Transgenic plants can be used to study the expression of plant genes. Several types of questions
can be answered. Below are a series of questions that can be addressed, and specific examples
were these questions were answered using transgenic plants.
I. Are genes expressed in transformed plants as they are in the plant from which they were
- Transformed petunia callus expresses a pea gene. (Broglie et al. Science 224:838, 1984) This
was an early experiment that showed that introduced genes are expressed in transformed cells.
Not only were the genes expressed, but they responded to the same environmental stimuli as
the whole plant.
- Transformed genes are expressed in a normal developmental manner. (Sengupta-Gopalan et al.
PNAS 82: 3320 1985). This experiment showed that introduced genes can be regulated in the
correct developmental manner in transgenic plants.
- Several genes can be expressed in a transgenic plant (Okamuro et al. PNAS 83: 8240 1986).
Two genes were introduced into a plant and the transgenic plant correctly expressed them
- Monocot genes could be expressed correctly in a dicot. (Lamppa et al. Nature 316:750 1985) The wheat genes which encode the chlorophyll a/b binding proteins where expressed in the correct tissues in transgenic tobacco plants.
II. Can genes be targeted to specific organelles?
Organelle proteins are encoded by both nuclear and organelle genes. Those proteins which
are encoded by nuclear DNA are translated in the cellular cytoplasm prior to transport to the
organelle. The proteins contain transit peptides that are cleaved during the transport process.
Transit peptide - amino acid sequences on the amino-terminal portion of a protein that target the protein to a specific organelle; the peptide is removed during or immediately after transport into the organelle
Molecular and General Genetics 205:454 (1986) - rbcS transit peptide was used to incorporate an
engineered protein into the chloroplast; the following construct was made;
NOS Promoter --- rbcS TP-NPT II --- NOS 3'
Result: NPT II activity was detected in the chloroplast
Nature 328:340 (1987) - the beta-subunit of ATP synthase is a nuclear-encoded peptide of this
mitochondrial located protein complex; the following construct was made:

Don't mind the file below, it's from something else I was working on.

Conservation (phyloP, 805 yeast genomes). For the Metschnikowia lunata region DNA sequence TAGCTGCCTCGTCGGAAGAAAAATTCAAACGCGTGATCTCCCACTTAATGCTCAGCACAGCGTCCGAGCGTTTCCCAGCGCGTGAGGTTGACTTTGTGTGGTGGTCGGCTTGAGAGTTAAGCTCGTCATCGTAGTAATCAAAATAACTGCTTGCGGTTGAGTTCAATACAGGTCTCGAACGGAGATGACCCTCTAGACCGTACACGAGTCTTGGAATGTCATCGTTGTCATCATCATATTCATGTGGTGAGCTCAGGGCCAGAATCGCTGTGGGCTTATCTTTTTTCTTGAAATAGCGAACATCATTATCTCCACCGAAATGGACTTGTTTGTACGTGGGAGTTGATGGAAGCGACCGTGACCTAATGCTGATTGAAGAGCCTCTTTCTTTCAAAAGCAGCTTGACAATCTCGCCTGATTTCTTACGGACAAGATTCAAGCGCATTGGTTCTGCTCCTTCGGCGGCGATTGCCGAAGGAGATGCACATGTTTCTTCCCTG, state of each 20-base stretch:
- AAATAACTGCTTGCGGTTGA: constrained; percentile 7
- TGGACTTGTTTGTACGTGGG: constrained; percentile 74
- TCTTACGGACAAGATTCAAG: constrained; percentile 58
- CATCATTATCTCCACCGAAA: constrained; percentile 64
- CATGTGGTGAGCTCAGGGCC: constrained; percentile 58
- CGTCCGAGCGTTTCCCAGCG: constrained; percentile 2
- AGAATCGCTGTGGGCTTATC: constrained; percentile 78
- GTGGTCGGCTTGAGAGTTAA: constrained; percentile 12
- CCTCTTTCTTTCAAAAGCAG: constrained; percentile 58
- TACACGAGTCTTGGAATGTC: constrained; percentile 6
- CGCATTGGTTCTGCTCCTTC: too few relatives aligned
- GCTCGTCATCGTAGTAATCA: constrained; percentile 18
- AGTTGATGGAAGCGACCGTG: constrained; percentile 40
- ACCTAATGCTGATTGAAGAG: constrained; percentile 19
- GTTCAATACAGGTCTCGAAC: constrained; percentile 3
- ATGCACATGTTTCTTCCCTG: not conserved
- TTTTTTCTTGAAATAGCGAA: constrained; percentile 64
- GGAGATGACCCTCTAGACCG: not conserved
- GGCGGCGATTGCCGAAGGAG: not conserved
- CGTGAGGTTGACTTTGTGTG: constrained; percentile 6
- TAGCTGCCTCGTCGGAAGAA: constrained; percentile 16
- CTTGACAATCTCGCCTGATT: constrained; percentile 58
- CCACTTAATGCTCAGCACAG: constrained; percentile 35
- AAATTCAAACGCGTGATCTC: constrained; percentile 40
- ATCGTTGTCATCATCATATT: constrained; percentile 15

CaMV 35S Promoter --- beta subunit Transit Peptide-CAT --- 3'???
Result: CAT activity was detected in the mitochondrial fraction
III. Can differential gene expression be studied?
PNAS 86:9284 (December, 1989) - Phenylalanine ammonia lyase (PAL) converts phenylalanine to transcinnamic acid, the first step in the branch pathway that leads to phenylpropanoid products.
Phenylalanine -------> Transcinnamic acid
Products: lignin, flavanoid pigments, phytoalexins
In bean, a small multigene family of 3-4 genes encode for the PAL proteins. Molecular
analysis has shown differential gene expression among gene family members. Transgenic plants
were developed to study the expression of one member of the family, PAL 2. The following construct was made:
PAL2 PROMOTER --- GUS --- NOS 3'
Conclusion about this promoter:
- Organ specificity (Table 1) Gene expression was highest in the stem and root and lower in the leaf. This expression mimics what is seen in the bean plant.
- Tissue distribution in the floral parts (Table 2) The highest expression was seen in the petals, the floral part that exhibits the color. The expression was lowest in the ovaries and sepals.
- Wounding (Table 1) This gene had been shown to be induced by wounding. GUS activity was also induced in the transgenic tobacco plants upon wounding.
- Light responsiveness (Table 3) The light responsiveness of this promoter was the same as that in bean. After being grown in the dark for three days, low level of expression was seen. But after transfer to light, expression dramatically increased.
- Sequences are present that control where the gene is expressed in the plant. (Table 1,2)
- Sequences are present that mediate the wounding response.
- Sequences are present that mediate light responsiveness.
- Those trans-acting factors which regulate gene expression in bean are present in tobacco.
IV. Can the effects of environmental stimuli be studied?
See Plant Molecular Biology 13:347 (1989) for this paper.
Patatin is a group of potato storage proteins that are represented by two different classes of
proteins. Together these proteins are encoded by a multigene family. An important finding was
that these genes could be expressed in the leaves of potato plants. This suggested that signals
required for its expression were also located in leaves. The next question that was raised is
whether certain environmental stimuli could be identified that turned on the gene expression. The
logical choice was sugars since protein and sugar deposition in the developing tuber is performed
in a sugar rich environment.
The following construct was made:
Class I Patatin Promoter --- GUS --- NOS 3'
Both transgenic tobacco and potato plants were obtained and analyzed for gene expression in the
- Both tobacco and potato responded dramatically to increasing leaves of sucrose in the culture medium. The level of expression differed (potato greater than tobacco), but the shape of the induction curve was similar. (Fig. 2)
- The induction of the enzyme was accompanied by an increase in the mRNA for GUS, the
marker gene. (Fig. 3)
- Not all sugars could induce this expression. Fructose and glucose was able to induce the
expression, individually or in concert. Only sucrose induced the high levels of gene expression.
- The class I patatin promoter contains sequences that are activated in same manner by the
presence of sucrose.
- The trans-acting factors required for patatin gene expression are present in tobacco leaves.
Copyright © 1998. Phillip McClean